If WWE brass believes that Theory is the next big star then Summer Slam is the chance for the organization to propel him to that spot with a memorable moment of winning the title as the show goes off the air. The opportunity is there, and the need for new blood is apparent by the fact that the exact same match that was booked for Wrestlemania this year is also booked for Summer Slam. Literally, where’s the progress of the company?

That being said, while Theory is a great athlete, I don’t see the hype about him. I’m not saying he’s an awful performer, but without the McMahon endorsement on-screen, an angle that often made him look like a dork when it started, he could just as easily be a forgotten competitor on 205 Live when the show existed. My picks for the future of the company are rather simple and aren’t necessarily the complete picture, but those to build around since we know that an over main event star can have a ripple effect through the rest of the product. Bron Breakker should be the next top guy for the WWE, period. There’s only one Kurt Angle, but Breakker is in the conversation in terms of someone that naturally picked up the ability to be a top notch sports entertainer. With a similar athletic background, it goes without saying that Bron vs. Brock at Wrestlemania next year for Lesnar to “pass the torch” so to speak to Breakker would be a wise strategy. In many ways, Breakker is just spinning his wheels in NXT 2.0 because the show itself is minor league by definition, but you also have to wait for the current storylines to play out so there’s a natural introduction for him on the main roster. Cody Rhodes is on the shelf, but when he returns next year, he should win the Rumble to eventual capture the title at Wrestlemania. Roman is doing the best work of his career right now and it’s still not a stale act so go with him until there’s someone truly over enough to unseat him as champion. Cody winning the title in honor of his dad is a story that writes itself.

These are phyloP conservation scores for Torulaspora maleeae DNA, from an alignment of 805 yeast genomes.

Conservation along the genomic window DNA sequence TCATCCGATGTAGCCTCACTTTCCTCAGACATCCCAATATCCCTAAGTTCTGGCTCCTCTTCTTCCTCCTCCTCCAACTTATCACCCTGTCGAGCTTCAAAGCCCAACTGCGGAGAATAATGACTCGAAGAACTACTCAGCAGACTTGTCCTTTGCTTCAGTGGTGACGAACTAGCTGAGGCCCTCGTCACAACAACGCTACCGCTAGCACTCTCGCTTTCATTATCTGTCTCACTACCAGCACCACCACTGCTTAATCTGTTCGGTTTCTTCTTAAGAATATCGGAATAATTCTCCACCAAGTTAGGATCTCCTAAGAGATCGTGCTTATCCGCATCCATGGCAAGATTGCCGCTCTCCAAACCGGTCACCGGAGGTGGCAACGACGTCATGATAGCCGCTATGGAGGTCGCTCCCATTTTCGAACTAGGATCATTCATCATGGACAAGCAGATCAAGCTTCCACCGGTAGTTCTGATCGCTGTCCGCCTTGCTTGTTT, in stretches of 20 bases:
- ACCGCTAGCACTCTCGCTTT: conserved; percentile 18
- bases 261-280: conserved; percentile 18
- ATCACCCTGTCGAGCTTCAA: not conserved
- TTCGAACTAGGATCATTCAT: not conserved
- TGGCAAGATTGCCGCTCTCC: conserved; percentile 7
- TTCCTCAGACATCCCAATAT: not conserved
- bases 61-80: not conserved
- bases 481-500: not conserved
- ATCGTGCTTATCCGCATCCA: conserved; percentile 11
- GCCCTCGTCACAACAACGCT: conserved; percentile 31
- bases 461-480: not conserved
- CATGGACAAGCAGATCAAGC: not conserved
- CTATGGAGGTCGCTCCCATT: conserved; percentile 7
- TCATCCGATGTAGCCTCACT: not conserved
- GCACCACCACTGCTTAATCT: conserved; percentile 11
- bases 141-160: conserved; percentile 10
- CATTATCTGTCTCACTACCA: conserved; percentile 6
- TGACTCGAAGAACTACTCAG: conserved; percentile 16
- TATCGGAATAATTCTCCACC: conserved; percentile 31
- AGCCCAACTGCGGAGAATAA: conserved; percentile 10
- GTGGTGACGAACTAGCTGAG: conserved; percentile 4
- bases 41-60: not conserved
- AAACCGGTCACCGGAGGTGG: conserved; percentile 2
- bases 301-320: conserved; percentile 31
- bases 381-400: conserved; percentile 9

Still, Theory is the performer that has the angle that has the opportunity to push him toward the title. Some aren’t sold on him as a main event star, but if he fails during the cash-in then it’s almost a flat moment so at the very least, it will be intriguing to see how much stock the Triple H regime puts into the Theory experiment. One thing is for sure, with a rather bland card and a recycled main event for Summer Slam, the new era of the WWE must attempt to truly make some new stars that can draw money in the future.

What do you think? Share your thoughts, opinions, feedback, and anything else that was raised on Twitter @PWMania and

Until next week
-Jim LaMotta

E mail | You can follow me on Twitter @jimlamotta